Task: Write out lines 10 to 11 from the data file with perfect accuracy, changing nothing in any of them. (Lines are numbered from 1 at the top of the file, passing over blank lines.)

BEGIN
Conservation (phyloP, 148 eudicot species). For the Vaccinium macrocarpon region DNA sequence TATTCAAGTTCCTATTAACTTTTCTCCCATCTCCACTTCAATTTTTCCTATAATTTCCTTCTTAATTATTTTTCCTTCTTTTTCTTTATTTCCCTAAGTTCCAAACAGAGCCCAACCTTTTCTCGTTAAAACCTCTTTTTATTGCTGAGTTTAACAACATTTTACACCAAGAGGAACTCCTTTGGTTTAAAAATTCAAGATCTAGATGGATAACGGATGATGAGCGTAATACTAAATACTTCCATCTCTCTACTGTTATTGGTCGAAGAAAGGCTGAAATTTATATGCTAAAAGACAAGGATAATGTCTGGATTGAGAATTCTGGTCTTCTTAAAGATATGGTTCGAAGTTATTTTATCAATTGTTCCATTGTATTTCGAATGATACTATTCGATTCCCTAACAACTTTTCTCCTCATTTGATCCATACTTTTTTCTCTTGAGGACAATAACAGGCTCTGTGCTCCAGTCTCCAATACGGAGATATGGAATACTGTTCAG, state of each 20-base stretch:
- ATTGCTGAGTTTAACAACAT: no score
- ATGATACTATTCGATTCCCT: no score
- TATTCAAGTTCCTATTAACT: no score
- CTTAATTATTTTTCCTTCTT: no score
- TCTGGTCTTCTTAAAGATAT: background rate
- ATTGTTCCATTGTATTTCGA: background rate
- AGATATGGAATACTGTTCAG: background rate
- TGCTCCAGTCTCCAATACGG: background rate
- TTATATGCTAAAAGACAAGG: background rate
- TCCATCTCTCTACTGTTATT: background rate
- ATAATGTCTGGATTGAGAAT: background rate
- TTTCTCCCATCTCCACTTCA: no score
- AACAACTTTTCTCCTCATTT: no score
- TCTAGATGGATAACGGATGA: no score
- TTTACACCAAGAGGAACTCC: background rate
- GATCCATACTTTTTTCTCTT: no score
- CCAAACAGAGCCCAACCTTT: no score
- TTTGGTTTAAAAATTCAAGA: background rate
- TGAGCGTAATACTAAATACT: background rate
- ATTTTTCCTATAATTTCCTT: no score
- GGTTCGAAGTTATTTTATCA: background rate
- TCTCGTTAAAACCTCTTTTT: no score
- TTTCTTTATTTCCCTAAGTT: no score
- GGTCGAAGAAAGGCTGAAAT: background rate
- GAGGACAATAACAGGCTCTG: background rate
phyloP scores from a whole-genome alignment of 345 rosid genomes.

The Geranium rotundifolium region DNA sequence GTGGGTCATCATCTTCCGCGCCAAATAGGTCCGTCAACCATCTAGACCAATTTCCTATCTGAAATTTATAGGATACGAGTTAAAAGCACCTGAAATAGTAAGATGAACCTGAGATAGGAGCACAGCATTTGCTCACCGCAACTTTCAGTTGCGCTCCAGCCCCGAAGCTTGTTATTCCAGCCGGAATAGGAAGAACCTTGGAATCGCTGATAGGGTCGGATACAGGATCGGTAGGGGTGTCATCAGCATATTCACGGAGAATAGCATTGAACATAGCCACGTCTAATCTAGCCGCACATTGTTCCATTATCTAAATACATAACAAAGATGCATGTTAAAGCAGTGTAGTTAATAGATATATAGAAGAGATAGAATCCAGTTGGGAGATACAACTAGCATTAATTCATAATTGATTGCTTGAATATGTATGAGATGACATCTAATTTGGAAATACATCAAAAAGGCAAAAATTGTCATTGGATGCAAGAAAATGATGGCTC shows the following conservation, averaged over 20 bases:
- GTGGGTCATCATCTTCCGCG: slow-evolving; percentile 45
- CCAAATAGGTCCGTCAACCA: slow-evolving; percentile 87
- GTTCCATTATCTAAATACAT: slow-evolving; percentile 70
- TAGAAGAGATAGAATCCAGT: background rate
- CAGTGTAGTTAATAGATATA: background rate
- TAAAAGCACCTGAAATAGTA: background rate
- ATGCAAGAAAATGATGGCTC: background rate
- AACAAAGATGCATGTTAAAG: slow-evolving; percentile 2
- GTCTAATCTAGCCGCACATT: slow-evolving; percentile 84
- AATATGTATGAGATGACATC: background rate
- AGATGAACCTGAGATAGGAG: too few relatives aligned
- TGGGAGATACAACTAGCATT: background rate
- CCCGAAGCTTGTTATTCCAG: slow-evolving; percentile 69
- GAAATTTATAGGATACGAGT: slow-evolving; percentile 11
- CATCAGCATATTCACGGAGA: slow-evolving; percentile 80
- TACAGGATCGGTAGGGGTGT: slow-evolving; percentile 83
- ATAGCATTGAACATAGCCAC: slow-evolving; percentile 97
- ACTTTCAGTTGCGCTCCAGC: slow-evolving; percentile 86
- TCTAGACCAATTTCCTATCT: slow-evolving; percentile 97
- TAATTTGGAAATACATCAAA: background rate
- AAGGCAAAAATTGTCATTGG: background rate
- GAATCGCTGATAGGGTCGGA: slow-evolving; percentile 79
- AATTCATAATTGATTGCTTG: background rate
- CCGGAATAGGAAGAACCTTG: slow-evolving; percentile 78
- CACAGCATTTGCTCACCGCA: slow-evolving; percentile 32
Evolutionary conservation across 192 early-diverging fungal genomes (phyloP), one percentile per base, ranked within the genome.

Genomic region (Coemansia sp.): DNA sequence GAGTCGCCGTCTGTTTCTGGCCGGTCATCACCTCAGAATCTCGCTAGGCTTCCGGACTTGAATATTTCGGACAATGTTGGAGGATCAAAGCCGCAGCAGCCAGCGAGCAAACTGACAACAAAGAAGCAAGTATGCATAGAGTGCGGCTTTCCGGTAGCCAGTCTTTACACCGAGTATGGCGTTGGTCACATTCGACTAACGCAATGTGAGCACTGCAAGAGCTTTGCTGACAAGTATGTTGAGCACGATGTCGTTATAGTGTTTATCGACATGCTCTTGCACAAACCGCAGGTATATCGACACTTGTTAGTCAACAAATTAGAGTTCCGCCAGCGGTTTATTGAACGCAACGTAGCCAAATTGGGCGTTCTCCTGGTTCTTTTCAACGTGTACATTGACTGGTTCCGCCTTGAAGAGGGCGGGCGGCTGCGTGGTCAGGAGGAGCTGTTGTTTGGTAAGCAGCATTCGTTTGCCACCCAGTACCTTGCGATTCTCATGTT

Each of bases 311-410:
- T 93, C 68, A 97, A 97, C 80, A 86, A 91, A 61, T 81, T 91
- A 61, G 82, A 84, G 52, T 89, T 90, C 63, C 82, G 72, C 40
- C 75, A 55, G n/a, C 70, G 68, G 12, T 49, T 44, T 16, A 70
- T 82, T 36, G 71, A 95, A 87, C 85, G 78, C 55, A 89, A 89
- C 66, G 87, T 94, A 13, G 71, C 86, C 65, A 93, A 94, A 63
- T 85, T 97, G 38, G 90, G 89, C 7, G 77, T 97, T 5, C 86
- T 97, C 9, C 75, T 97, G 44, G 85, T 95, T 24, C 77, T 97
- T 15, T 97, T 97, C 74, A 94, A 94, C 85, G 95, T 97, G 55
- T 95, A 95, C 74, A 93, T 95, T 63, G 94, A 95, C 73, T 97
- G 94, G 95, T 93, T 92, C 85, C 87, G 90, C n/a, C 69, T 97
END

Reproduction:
- TTATATGCTAAAAGACAAGG: background rate
- TCCATCTCTCTACTGTTATT: background rate